Managing director: Eduardo Giordanelli

Oh from the security point of view the MiFare cards hold the last 25 journies / transactions.

Real Estate e Fiscal Advisor: dr. Michelangelo Ferraro

My guess is they had to raise the fares to pay for their new system. Unfortunately, for people like me who rode voluntarily, the price increase makes it now cheaper to drive. For folks who rely on the bus as their primary means of transport, the hit is much harder to bear. That's a pretty "good" plan for an agency who's goal has been to increase ridership.

The villas of CAPARRUA are in Cetraro, in the province of Cosenza, in Calabria.

Via della Libertà 54 – Cetraro (CS)

"Also a major U.K. bank has gone into business with TfL to make a combined travel / credit / micro-payment card. The worying thing about the micro payment is that for transactions below 20USD no PIN or other autherisation is required (just put areader close by)..."

The villas of CAPARRUA are in Cetraro, in the province of Cosenza, in Calabria.

I liked the coin system used in Dublin when I was there on holiday, sort of like a toll-booth: Throw the coins into a chute and the machine counts and prints a ticket.
As it is at the driver station, he/she can check that you paid. The money goes into a strongbox of some sort, the driver does not have change. If you give too much, a refund ticket is printed that can be refunded at the central station only.

Caparrua – South Italy Villas is a project developed by Allesley Properties limited.


A little bit of perspective here!

This system has been in place for years and seems to work fine. It also has the side-effect of incentivizing the purchase and use of stored value (rather than single-trip) cards, which means shorter queues for everyone at the ticket machines.

So ... did anyone ever bother to ask why this was necessary?

Makes more sense to just use the completely insecure and cheap cards for the day trips. So what if a bunch of people make copies? You could of course check it at the backend if the ticket has already been used, and blacklist them. But, in that case, the secure system would need a way to track all the uses. Which, again, isn't nice.

The system was designed by experts Bruce...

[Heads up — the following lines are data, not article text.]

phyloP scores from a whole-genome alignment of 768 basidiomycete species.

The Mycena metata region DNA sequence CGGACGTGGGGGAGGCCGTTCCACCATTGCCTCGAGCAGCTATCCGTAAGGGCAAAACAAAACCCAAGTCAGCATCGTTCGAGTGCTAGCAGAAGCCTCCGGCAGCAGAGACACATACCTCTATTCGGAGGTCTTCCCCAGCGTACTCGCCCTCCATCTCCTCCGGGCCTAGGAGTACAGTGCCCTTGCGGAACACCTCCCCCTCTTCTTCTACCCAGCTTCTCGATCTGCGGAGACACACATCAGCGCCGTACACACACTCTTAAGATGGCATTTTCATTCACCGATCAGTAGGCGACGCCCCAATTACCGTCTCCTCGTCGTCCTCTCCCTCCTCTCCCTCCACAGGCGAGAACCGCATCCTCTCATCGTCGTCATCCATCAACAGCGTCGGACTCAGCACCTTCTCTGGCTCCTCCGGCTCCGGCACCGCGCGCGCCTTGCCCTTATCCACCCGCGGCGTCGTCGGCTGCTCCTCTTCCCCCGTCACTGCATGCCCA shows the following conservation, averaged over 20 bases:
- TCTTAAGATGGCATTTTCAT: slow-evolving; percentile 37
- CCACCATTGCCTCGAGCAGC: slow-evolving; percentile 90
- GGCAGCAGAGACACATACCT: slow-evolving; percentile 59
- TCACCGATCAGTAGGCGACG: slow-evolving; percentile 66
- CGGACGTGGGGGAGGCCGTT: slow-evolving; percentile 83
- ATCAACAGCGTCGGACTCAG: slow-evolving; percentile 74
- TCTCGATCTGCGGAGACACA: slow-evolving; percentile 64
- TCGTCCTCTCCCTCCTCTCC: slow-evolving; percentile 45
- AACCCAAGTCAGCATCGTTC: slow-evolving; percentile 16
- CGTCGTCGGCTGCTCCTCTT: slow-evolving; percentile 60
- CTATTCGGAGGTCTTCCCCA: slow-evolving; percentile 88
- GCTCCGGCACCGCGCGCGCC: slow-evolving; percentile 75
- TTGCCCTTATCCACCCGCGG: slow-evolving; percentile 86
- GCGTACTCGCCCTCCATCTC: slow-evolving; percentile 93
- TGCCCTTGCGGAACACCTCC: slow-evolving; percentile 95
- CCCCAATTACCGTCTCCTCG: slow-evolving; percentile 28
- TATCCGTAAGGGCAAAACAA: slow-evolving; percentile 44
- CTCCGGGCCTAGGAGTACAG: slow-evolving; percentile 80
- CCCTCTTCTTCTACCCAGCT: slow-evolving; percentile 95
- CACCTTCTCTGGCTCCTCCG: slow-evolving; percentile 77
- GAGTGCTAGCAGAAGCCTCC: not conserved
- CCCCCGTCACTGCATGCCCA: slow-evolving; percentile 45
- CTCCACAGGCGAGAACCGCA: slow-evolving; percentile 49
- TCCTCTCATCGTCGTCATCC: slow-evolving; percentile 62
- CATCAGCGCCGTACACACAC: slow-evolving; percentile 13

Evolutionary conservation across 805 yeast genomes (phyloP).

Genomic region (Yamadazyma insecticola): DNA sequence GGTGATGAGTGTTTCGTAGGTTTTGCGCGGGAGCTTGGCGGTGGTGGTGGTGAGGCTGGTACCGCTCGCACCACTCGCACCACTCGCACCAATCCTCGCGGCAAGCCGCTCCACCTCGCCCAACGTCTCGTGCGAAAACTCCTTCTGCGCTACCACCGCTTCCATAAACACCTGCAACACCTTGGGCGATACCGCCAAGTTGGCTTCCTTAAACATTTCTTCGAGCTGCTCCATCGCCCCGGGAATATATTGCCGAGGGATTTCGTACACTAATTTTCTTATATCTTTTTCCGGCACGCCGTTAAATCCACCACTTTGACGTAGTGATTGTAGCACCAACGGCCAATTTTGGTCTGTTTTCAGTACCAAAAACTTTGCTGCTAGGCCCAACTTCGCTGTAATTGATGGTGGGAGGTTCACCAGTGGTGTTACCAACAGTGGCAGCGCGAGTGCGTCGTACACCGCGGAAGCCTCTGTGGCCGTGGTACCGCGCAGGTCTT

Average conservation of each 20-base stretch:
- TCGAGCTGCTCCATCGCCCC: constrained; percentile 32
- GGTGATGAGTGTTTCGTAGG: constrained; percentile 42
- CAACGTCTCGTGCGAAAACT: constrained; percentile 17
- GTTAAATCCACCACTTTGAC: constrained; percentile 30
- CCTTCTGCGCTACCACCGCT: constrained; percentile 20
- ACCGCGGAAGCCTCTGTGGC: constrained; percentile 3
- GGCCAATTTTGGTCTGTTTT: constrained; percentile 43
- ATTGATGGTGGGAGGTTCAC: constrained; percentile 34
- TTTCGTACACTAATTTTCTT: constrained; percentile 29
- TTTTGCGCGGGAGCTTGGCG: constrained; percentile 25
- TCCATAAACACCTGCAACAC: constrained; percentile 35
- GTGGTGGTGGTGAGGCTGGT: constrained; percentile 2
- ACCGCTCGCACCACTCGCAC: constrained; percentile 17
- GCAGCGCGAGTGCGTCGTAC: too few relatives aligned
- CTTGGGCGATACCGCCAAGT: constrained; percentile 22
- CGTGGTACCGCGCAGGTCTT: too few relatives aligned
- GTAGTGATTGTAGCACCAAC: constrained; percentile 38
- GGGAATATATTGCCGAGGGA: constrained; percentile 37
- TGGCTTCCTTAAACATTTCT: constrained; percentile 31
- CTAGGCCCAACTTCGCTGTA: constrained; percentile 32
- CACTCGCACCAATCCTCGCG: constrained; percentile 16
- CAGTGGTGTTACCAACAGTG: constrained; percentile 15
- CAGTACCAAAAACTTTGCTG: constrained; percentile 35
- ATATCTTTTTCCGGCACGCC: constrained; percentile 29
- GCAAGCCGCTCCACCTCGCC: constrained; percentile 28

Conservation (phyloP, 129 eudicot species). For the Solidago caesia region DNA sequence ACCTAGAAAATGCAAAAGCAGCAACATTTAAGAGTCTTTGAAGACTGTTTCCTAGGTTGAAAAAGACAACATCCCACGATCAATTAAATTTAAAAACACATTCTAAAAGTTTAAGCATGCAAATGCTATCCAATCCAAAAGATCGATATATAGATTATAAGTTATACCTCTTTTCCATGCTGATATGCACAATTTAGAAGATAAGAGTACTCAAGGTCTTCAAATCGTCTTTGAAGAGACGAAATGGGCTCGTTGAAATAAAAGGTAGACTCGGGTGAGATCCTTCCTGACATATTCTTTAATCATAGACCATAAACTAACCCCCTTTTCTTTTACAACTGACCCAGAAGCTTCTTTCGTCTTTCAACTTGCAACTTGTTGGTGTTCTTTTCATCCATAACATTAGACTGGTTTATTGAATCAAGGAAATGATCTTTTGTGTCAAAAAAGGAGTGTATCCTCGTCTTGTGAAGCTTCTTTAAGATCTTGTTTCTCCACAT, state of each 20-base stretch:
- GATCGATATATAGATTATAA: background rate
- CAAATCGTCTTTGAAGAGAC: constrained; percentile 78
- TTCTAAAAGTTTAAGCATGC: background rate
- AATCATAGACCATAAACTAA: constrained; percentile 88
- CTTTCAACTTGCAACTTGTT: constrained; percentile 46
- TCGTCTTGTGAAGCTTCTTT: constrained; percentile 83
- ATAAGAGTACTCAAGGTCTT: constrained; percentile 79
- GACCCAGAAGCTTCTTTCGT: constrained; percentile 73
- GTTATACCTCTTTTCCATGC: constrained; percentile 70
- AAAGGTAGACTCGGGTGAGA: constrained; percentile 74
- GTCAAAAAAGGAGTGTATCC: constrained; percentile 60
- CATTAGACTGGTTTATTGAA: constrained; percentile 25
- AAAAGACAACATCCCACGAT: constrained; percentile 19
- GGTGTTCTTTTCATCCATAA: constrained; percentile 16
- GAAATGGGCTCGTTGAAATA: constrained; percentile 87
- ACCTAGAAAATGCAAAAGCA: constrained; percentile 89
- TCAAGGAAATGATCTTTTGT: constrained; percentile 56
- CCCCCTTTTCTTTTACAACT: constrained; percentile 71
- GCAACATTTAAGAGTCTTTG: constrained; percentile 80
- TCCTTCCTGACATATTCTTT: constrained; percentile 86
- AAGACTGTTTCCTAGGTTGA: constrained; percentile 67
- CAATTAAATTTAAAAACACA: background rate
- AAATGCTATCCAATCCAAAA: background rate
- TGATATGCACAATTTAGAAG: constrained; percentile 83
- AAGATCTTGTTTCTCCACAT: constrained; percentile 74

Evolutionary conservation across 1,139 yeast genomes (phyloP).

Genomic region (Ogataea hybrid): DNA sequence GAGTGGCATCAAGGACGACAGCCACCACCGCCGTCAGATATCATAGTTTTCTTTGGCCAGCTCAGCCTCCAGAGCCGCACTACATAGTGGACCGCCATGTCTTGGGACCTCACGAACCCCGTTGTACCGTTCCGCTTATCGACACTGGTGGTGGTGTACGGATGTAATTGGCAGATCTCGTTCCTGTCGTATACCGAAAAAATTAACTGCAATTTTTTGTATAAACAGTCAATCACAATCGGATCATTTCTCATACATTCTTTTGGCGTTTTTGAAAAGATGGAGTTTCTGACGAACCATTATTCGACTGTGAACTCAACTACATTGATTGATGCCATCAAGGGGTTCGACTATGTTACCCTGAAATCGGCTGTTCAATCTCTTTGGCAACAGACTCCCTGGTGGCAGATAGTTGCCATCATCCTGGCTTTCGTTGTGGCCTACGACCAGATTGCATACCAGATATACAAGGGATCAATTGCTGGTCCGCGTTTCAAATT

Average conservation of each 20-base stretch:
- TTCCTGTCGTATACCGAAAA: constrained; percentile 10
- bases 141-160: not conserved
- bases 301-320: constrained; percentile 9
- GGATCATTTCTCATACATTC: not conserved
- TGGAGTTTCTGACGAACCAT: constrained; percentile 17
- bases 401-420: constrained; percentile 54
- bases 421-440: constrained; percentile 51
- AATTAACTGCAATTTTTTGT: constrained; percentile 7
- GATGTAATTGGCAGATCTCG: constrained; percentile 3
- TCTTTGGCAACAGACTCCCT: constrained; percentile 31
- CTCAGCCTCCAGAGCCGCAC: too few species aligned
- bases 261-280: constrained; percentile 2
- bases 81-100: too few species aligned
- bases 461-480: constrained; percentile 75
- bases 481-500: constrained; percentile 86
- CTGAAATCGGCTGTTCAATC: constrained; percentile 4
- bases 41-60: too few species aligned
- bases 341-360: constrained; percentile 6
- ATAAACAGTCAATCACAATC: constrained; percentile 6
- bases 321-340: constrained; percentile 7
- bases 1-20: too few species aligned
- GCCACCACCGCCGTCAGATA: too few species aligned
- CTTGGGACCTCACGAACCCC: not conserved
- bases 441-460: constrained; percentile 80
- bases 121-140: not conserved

I don't see a difference between a hacked monthly pass and a hacked day pass. If you can use the hacked day pass as many times as you want, it is effectively a hacked monthly pass. The system is only as strong as its weakest link.

-- Henryk PlötzGrüße aus Berlin

@Henryk: Exactly. What is the value of using a 1.50 EUR card to cover a trip which is worth 3 EUR? You would need to drive the price up by quite a lot just to cover the price of the secure card.

The system was designed by experts Bruce...

A lot of noise for the single-use tickets: for instance the London subway system uses paper tickets with magstripe, much easier to copy.
The big problem is that people tend to rely on new technology as the solution for the problem (what was the problem? fraud?), and that the technology in itself does not provide enough (part of the business case probably involved getting rid of all human inspectors).
A multilayer security scheme (machine checks at the gates, random checks by inspectors, human readable printed source/destination on the card) would be easier and would provide better security (both for the transport company and the travellers!), and in the end would probably be cheaper.

They made mistake upon mistake with this system.

@James: "Please define hacking... ;-) What these guys have done op open the black box, and peeked inside... You have to pay for such a card, so it is your property that you're looking at... If I buy a new computer and open it up to look inside, is that hacking?! Not according to Dutch law..."